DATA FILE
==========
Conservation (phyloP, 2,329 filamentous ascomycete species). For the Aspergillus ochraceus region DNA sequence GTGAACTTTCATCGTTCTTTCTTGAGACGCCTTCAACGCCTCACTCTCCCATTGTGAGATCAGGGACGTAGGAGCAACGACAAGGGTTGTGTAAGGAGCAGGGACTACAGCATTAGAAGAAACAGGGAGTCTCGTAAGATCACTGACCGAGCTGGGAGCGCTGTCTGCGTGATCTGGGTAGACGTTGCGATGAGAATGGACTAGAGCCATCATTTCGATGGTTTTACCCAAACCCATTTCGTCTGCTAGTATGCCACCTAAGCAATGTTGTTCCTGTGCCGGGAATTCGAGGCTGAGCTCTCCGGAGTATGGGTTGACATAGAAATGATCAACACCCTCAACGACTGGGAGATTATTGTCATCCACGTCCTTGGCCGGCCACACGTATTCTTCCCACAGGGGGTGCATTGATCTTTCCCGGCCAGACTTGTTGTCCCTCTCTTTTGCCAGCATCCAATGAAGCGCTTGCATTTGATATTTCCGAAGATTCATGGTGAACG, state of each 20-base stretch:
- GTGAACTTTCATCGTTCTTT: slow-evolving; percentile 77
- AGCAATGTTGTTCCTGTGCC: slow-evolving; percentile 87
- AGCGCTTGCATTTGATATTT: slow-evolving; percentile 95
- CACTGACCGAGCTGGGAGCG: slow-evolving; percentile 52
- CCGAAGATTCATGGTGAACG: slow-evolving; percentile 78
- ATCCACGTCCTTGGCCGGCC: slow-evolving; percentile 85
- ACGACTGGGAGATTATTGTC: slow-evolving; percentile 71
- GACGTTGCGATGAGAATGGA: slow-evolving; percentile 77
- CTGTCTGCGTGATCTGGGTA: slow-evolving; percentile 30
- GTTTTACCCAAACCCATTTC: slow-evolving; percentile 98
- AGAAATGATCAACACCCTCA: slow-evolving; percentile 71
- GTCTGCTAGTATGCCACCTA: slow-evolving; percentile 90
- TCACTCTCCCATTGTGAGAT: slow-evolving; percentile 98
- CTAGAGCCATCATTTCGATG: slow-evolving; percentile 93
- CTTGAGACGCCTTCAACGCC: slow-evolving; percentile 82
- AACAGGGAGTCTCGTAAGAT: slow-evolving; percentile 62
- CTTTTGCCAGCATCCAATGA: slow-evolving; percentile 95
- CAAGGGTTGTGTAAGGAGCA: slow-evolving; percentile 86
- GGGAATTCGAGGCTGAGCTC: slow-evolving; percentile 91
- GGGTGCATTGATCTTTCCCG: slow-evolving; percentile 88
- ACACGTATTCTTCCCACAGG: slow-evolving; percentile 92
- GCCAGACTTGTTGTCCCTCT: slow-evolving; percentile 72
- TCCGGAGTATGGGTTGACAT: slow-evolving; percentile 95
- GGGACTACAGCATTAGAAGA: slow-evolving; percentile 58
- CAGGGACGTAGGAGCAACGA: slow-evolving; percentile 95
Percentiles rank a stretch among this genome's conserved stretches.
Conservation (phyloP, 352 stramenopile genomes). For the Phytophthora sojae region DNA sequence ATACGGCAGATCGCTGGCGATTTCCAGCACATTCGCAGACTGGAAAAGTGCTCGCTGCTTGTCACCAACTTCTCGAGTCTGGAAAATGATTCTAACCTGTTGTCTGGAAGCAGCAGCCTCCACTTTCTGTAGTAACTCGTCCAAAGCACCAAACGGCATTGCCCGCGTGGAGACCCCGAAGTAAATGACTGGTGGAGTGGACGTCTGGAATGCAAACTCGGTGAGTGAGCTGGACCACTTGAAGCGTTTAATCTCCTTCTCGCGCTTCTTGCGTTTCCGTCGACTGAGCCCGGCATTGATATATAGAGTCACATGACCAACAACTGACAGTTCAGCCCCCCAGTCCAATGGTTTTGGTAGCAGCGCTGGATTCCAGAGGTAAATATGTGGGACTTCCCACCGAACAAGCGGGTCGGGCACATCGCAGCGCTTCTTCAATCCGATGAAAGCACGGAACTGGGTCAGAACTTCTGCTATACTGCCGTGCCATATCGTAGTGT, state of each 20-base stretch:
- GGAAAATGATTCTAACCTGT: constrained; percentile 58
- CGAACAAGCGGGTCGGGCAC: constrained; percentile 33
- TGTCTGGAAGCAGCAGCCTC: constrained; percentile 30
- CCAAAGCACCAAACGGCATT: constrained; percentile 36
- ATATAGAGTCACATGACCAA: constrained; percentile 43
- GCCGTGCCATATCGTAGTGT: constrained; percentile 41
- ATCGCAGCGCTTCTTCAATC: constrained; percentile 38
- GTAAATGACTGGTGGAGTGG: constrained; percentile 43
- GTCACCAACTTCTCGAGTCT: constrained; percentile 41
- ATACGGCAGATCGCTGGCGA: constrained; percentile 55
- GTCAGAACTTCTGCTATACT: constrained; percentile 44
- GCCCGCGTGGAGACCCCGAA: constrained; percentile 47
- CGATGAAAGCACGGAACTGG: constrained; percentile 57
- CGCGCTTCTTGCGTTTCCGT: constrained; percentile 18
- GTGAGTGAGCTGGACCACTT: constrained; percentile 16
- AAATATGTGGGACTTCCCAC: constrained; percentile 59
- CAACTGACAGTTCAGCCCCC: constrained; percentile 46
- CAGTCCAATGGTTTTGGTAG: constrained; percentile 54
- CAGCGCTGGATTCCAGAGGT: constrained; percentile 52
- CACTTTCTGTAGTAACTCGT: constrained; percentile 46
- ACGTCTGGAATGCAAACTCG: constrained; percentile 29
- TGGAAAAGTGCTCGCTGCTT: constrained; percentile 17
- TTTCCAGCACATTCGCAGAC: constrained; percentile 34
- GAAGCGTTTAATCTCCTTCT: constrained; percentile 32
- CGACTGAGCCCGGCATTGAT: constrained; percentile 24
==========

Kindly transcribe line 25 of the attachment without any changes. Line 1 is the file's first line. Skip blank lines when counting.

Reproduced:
- GGGACTACAGCATTAGAAGA: slow-evolving; percentile 58